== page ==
3D models of portions of the lower and upper cliff dwellings at Tonto National Monument created with Structure from Motion photogrammetry. A few notes before you go any further:
- These are very large models, and it is recommended that they only be viewed on a desktop or laptop PC with a high-speed Internet connection. The viewing experience on a phone or tablet is likely to be unsatisfactory, and they will consume a large fraction of any cellular bandwidth quota.
- Even on a high-speed connection, the models may take a minute to fully load.
- To load a model, click on the “play” icon on top of the image.
- Once loaded, click and drag to rotate the model. Use your mouse wheel to zoom in and out. Click on the double arrow in the lower right hand corner to switch to full screen mode.
- On most models, only a single surface will be valid, e.g. for the rooms only the interior surface is valid; the apparent outer surface is just a reflection of the inner surface.
- On some models, you will see missing or blurry sections; these are areas that could not be reached by camera, so the model is incomplete there.
Lower Cliff Dwelling
3D model of the accessible portions of the lower cliff dwelling.
Upper Cliff Dwelling
Exterior of upper cliff dwelling.
In the back of the cave where the cliff dwelling is located, adjacent to a large community area, there is a small water seep active during wet periods. The residents built a small cistern wall there to collect water during those periods.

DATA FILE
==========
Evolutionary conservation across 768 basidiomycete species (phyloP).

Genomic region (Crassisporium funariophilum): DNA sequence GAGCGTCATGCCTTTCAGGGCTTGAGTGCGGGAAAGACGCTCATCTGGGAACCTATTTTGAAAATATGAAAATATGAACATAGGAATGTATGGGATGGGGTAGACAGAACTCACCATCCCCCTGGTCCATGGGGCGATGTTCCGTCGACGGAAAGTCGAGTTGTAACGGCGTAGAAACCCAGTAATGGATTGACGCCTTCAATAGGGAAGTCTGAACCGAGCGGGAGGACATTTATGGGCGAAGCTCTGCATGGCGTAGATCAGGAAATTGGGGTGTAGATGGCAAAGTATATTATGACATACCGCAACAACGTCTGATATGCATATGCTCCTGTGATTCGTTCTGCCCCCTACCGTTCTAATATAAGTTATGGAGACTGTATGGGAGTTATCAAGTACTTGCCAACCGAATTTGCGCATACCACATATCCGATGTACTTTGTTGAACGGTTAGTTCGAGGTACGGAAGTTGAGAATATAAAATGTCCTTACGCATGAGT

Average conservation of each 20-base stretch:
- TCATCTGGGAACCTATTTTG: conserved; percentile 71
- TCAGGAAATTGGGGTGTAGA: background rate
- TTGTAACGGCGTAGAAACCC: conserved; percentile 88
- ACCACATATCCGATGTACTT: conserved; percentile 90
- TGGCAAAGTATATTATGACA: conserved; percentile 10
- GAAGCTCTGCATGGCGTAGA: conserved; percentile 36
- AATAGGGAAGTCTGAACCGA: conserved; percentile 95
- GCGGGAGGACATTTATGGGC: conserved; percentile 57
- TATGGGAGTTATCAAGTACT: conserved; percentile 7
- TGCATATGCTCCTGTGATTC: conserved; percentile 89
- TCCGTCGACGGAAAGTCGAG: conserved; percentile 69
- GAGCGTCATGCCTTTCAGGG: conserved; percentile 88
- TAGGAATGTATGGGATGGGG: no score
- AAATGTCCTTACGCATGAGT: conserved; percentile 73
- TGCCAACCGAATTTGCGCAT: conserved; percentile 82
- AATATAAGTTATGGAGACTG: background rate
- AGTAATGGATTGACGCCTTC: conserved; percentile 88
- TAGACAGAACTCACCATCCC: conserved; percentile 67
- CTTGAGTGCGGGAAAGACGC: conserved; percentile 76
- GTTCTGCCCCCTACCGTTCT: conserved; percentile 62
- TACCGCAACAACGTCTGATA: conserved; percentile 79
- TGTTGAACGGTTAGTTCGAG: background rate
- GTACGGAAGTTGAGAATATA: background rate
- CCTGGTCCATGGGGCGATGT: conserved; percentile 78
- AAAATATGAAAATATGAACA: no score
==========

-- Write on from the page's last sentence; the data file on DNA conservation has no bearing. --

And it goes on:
The “Reed Roof room”. Unique because most of the roofs used saguaro ribs, but this one uses reeds. The main beams are walnut and sycamore. Reeds and sotol (aka desert spoon) were woven into a mat, laid on top as a ceiling. The main vertical support beam is pinyon pine or juniper. Zoom in to enter the interior.
Only one decorative element was found at either of the two cliff dwellings, this spiral motif etched in wet mud during construction of one of the rooms at the upper cliff dwelling.
The first floor roof is tilted due to settling of rock surface it was built on. As the community grew, rooms were added; here, a 2nd floor was added and leveled off.
This large room, adjacent to the community area in the rear of the cave, only had access through the (now-missing) roof. It was probably a community room, not residential. The heavy soot on the walls may have come from fires/cooking, but there is some historical evidence that it was burnt by looters or vandals.